The film really shines when it comes to the acting. Mary Elizabeth Winstead plays Michelle wonderfully, who is a tough yet fragile character. She is compelling and intelligent, commanding the focus of the audience. Emmet is also played wonderfully by John Gallagher Jr. He is a sweet, charming southern guy who you can tell likes Michelle but wouldn’t dare try anything. The best performance of the film though has to go to John Goodman as Howard. I have never seen him act so creepy or so unsettling. The whole movie, you can tell that there is just something wrong with him, something wrong with his behaviour. Goodman is equal parts frightening and mysterious. With this allure, he steals every scene and is most definitely the standout of the film.

The director, Dan Trachtenberg, did an excellent job with the film. Every moment cranks up the tension, invoking feelings of anxiety and fear from the audience. This is his feature film debut and certainly delivers on all of his promise. Interestingly, he was chosen for the film mainly due to a Portal fan film he made and posted on youtube. Whatever the reason they hired, I’m glad they did because he just does such a great job. There are certainly worst first movies (David Fincher, after all, debuted with Alien 3).

The writing of the film was also very nice. The development of the film is interesting, for it originated as a spec script (meaning that it was independently made and sold, rather than a studio requesting for a specific script from a specific person) titled The Cellar. It was bought by Bad Robot (JJ Abrams Production company) and then given a few rewrites to conform a little better to the world of Cloverfield. One may think, among all those changes, that somewhere along the way the filmmakers would have lost the magic and essence of the script. Luckily it did the opposite. Most of what I read about the original script is less good than the final project.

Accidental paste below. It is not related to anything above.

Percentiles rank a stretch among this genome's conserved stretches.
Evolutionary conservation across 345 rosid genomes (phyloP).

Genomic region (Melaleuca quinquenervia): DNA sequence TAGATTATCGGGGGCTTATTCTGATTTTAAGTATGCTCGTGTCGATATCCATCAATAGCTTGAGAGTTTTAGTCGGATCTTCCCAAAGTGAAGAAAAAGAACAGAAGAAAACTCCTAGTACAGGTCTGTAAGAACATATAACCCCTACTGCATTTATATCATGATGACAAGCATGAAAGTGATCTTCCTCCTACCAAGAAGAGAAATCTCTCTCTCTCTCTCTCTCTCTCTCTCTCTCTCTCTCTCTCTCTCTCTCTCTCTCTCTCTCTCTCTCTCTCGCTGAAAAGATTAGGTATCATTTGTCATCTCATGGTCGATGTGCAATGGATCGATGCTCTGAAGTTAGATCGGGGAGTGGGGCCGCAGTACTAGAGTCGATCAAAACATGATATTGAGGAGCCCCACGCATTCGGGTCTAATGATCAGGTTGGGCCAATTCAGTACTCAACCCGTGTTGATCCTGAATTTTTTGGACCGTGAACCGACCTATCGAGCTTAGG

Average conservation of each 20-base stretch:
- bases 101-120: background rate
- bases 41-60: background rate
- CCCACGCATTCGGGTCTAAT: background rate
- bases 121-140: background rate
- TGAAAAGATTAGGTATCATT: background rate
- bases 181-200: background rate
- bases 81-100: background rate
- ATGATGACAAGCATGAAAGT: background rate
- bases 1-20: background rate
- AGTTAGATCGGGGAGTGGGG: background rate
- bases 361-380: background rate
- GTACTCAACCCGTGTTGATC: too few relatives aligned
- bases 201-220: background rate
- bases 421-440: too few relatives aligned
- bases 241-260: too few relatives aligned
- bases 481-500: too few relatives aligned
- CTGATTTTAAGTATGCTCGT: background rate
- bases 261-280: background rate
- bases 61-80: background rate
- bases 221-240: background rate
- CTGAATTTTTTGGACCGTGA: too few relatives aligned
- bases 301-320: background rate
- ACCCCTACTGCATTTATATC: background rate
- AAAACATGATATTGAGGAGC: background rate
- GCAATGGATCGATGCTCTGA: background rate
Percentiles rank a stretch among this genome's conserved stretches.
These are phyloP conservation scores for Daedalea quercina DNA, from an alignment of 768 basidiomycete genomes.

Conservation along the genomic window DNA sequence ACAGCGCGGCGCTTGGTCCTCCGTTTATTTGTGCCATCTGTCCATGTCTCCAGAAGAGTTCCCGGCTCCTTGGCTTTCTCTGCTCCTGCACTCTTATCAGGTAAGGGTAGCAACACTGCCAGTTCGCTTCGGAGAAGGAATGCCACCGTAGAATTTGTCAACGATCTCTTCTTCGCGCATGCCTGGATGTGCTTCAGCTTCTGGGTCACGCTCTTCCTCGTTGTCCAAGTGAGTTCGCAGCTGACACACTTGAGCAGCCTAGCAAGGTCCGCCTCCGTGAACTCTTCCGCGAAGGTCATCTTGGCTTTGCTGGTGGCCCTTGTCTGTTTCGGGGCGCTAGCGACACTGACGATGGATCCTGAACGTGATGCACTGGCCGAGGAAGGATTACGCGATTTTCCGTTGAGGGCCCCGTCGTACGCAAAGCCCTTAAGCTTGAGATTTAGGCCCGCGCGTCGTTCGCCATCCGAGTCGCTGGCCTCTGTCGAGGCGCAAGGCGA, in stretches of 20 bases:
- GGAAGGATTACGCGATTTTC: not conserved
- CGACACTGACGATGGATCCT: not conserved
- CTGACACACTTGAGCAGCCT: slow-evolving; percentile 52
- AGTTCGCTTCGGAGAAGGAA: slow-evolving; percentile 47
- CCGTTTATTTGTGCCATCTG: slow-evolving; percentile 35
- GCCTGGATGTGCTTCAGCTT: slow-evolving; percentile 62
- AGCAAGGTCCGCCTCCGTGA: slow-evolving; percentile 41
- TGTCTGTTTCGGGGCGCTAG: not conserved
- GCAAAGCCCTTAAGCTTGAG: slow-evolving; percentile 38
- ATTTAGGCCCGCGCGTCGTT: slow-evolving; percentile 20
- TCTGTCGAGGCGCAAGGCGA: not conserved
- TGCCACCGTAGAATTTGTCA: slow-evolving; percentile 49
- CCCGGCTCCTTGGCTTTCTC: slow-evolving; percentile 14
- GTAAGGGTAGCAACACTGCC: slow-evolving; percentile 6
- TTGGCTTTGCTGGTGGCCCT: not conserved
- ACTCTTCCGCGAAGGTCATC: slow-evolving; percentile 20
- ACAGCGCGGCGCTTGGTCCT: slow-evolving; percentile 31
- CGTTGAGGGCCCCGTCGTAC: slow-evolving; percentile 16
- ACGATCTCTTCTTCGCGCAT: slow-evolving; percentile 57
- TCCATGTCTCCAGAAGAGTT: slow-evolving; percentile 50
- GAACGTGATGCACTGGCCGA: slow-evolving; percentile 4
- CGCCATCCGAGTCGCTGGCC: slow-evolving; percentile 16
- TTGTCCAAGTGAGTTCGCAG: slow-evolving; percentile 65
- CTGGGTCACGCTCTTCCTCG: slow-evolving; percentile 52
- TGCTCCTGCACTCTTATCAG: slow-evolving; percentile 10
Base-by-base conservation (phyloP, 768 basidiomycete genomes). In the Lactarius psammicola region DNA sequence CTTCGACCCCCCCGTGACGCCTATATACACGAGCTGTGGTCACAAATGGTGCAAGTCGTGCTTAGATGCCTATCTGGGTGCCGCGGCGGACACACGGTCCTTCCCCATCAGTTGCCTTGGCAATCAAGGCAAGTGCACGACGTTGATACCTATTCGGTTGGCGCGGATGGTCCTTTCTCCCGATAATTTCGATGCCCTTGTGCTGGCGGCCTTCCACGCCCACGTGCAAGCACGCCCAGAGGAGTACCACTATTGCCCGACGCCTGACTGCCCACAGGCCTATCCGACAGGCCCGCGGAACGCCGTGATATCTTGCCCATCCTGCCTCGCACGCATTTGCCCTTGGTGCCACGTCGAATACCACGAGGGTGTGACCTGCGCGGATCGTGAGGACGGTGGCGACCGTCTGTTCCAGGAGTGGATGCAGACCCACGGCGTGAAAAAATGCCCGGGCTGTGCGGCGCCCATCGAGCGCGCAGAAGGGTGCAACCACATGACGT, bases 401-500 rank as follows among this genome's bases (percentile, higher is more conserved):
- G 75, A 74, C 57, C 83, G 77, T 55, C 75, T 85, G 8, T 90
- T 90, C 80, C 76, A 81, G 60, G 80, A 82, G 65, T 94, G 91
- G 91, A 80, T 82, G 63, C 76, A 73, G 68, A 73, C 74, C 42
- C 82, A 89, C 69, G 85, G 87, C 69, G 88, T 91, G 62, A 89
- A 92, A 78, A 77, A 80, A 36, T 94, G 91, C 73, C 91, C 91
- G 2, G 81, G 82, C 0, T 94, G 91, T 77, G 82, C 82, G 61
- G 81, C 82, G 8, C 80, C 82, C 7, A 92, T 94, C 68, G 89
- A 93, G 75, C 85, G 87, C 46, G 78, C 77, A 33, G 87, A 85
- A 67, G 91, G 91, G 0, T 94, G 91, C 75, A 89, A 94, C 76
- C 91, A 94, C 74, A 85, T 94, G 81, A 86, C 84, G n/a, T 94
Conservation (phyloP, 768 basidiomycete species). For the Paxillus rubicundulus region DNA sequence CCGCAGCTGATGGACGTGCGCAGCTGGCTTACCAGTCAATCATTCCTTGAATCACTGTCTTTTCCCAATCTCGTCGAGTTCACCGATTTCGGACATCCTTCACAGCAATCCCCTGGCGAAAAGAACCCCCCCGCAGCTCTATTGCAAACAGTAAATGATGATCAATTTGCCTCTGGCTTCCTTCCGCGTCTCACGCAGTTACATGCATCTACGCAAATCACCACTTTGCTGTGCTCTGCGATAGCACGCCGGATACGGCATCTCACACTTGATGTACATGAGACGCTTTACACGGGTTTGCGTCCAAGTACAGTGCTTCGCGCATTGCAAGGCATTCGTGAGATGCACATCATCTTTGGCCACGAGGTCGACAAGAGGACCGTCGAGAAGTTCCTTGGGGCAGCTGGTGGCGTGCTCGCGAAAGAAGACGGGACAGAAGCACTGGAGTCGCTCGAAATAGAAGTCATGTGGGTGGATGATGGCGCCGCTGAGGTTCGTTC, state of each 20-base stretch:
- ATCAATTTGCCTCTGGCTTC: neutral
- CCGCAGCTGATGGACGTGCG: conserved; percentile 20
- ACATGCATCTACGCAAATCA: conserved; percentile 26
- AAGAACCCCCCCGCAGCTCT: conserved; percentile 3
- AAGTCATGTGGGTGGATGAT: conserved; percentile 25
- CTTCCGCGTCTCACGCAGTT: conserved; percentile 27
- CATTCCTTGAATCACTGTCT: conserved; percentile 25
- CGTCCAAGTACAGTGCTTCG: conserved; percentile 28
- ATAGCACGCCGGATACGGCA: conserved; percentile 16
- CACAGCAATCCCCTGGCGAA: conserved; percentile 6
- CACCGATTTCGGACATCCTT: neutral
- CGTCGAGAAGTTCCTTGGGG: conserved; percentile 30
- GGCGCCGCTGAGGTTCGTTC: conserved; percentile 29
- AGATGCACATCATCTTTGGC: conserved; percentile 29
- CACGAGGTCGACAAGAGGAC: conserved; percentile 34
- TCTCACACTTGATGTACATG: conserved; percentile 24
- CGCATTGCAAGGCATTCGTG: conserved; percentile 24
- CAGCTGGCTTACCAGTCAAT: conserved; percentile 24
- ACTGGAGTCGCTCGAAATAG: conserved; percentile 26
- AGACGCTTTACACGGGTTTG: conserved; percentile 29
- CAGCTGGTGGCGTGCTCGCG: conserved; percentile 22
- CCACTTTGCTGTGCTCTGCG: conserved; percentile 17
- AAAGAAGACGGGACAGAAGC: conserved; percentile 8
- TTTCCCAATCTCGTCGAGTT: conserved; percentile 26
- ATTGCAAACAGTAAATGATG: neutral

10 Cloverfield Lane is a great movie. Not just fine or good, but great. I have a few complaints about the ending, which does not live up to the rest of the film, but for the most part 10 Cloverfield Lane delivers exactly what it needed to. I highly recommend seeing it even if you just go for John Goodman (understandable, he’s that good). 9/10

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Deadpool Review

I really, really want to love Deadpool. The shift in popular culture that it represents is unprecedented and exciting; it may usher in a new era of superhero movies. The general moviegoing public has been saddled with PG-13 superhero films for some time. We have been mainly content with this, evident by the amount of money each new Marvel or DC installment generates, but I at least have been a bit disappointed each time. It’s annoying to see Wolverine slice through everything in his movies except people. Superheros have been confined. Excitingly, because of Deadpool, this may all change.